For example, when we polled consumers asking if anyone in the U.S. can get the healthcare they need regardless of race/ethnicity, gender, sexual orientation or socioeconomic status, the public was split: 29 percent strongly agreed, 25 percent strongly disagreed. 

There’s a lot of good in those numbers, but they also reveal something of a disconnect on how people think about health equity and how it plays out in access to care.  

So where should healthcare leaders and communicators go from here? First, we encourage you to review the recommendations in Chartis’ report here. Beyond that, healthcare provider organizations should consider focusing on these four imperatives:

  • Start the conversations from within. Getting your employees aligned to the need should be one of the first things you do. There’s always internal work to do to advance a culture grounded in inclusivity and belonging. Certain states already mandate healthcare professionals complete implicit bias training. This should be table stakes for your entire organization, regardless of what state you’re in or how diverse your workforce is. It’s 2023, and it’s time everyone accepts that we all can benefit from these teachings. 
  • Be the convener for your community. Focus your organization on direct patient care, but partner smartly with others who provide related services. Based on our data, most Americans believe the role of a hospital or health system should be to provide medical care more than address things like food, housing and transportation. That said, it’s unrealistic to think that healthcare and social determinants of health can be addressed separately. Find established, trusted partners in your community who you can work with to address non-medical needs. Then, facilitate conversations about the work ahead.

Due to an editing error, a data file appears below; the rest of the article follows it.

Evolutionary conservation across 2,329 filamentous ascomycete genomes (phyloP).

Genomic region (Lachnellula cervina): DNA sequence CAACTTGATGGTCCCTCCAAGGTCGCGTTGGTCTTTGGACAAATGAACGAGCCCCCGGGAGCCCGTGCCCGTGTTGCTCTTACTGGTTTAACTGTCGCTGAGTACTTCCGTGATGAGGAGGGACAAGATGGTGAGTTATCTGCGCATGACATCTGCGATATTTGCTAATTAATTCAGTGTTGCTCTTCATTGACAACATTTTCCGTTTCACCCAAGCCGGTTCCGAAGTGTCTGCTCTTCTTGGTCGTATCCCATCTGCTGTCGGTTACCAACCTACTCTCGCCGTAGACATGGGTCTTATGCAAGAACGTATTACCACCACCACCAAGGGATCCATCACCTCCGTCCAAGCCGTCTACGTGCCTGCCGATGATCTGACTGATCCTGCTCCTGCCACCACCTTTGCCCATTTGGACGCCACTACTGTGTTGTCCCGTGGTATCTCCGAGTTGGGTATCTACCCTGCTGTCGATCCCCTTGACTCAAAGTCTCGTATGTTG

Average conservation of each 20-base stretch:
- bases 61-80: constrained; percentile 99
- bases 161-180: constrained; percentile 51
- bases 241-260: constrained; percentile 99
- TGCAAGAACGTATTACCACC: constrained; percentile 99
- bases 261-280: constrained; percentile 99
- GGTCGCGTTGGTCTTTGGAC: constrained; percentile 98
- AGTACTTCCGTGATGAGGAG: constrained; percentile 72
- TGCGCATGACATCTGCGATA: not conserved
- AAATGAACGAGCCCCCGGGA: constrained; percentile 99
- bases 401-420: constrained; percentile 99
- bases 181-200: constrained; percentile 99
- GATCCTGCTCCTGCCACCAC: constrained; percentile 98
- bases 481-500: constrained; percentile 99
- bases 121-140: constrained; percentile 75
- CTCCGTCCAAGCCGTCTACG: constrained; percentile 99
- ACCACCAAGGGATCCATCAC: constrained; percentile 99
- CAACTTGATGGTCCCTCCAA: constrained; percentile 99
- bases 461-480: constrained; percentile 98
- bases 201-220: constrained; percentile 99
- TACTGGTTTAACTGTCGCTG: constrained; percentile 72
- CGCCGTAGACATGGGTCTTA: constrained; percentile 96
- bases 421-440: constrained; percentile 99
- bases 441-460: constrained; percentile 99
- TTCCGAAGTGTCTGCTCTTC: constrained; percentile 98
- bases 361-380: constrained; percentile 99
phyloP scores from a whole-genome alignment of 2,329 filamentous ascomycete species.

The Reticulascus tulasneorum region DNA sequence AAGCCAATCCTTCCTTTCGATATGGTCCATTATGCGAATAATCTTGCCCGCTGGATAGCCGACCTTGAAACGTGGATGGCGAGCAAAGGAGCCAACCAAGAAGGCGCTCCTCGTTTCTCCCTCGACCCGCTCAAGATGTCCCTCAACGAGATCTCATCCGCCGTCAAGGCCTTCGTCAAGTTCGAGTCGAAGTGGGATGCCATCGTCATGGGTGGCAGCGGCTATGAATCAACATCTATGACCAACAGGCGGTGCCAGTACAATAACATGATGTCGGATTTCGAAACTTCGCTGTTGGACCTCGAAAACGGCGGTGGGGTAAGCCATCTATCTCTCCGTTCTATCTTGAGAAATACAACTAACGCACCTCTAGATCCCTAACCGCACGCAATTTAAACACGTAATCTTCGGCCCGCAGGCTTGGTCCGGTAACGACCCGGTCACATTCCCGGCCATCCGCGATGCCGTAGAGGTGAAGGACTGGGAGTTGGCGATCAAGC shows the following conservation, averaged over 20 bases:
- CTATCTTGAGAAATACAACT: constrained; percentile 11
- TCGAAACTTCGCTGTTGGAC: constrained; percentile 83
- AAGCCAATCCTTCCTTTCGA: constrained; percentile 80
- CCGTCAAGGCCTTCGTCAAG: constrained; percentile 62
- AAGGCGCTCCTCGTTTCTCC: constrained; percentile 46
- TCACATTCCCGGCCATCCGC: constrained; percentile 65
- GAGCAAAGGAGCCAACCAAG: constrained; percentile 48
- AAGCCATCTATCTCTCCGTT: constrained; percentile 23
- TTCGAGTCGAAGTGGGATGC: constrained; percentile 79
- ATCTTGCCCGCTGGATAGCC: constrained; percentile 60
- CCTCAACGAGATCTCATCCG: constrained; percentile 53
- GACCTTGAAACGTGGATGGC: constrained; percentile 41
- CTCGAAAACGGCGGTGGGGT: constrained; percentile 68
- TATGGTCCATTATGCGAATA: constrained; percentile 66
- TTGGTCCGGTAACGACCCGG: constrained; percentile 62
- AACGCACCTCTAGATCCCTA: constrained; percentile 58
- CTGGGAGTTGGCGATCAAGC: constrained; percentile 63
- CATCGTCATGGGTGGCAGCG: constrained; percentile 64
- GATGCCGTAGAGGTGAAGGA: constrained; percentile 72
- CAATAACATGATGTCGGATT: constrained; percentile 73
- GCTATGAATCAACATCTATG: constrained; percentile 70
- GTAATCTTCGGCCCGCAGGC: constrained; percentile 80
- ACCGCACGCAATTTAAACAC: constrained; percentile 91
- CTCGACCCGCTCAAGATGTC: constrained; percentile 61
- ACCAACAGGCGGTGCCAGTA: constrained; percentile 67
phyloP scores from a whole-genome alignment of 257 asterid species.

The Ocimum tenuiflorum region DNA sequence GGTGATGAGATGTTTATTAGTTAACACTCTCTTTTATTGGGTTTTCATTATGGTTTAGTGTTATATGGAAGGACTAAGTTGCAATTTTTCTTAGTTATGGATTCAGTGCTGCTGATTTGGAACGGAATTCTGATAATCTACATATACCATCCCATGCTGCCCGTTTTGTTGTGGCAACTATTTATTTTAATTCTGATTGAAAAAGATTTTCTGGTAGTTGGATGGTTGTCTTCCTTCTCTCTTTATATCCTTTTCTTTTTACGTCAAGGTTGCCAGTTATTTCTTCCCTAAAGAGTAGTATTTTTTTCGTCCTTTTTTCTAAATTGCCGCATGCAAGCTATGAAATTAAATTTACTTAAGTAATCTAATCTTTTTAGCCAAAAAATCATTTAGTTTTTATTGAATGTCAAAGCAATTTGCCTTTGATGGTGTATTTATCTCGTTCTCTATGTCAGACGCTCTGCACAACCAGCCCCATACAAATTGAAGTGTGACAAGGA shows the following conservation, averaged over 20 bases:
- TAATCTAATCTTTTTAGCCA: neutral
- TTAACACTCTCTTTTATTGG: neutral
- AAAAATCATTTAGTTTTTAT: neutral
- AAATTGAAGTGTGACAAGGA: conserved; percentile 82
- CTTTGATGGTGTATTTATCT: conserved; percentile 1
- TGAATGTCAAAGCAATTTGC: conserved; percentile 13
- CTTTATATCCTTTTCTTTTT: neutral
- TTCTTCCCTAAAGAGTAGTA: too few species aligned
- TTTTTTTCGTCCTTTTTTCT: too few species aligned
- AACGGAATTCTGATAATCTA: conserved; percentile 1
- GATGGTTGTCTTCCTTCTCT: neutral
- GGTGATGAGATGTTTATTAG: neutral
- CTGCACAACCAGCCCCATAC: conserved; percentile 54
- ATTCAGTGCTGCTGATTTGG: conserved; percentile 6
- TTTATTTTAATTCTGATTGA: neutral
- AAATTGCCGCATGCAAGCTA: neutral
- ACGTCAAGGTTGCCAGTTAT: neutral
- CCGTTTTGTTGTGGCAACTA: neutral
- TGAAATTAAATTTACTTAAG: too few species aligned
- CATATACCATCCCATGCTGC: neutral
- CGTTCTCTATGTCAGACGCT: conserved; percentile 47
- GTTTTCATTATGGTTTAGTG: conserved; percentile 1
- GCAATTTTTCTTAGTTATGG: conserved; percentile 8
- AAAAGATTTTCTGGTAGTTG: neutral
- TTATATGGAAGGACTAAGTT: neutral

• Leverage data to tell your story. Beyond developing a dashboard that summarizes data on disparities in quality and access, use that data to tell your story. Create a narrative around why you and your partners are advancing health equity, beyond the regulatory requirements (which won’t resonate with most people). People need to understand the driving force behind a focus on specific populations or outcomes, and data can be a powerful way to unite your employees and community around the cause. For example, we know that Black and American Indian women have higher rates of pregnancy-related death compared to white women, and the increased awareness and attention to maternal and infant health have contributed to a rise in efforts and resources focused on improving health outcomes in these areas and reducing disparities across multiple populations.
  • Create a common language. How is health equity different – though related – to diversity, inclusion and belonging? How does it apply to different populations? How does helping one population serve to support others? These are all questions your employees – and leaders and boards – are asking. It’s time to create clear definitions and map them to your mission. 

Contributors:  David Shifrin, Emme Nelson Baxter
Image Credit: Shannon Threadgill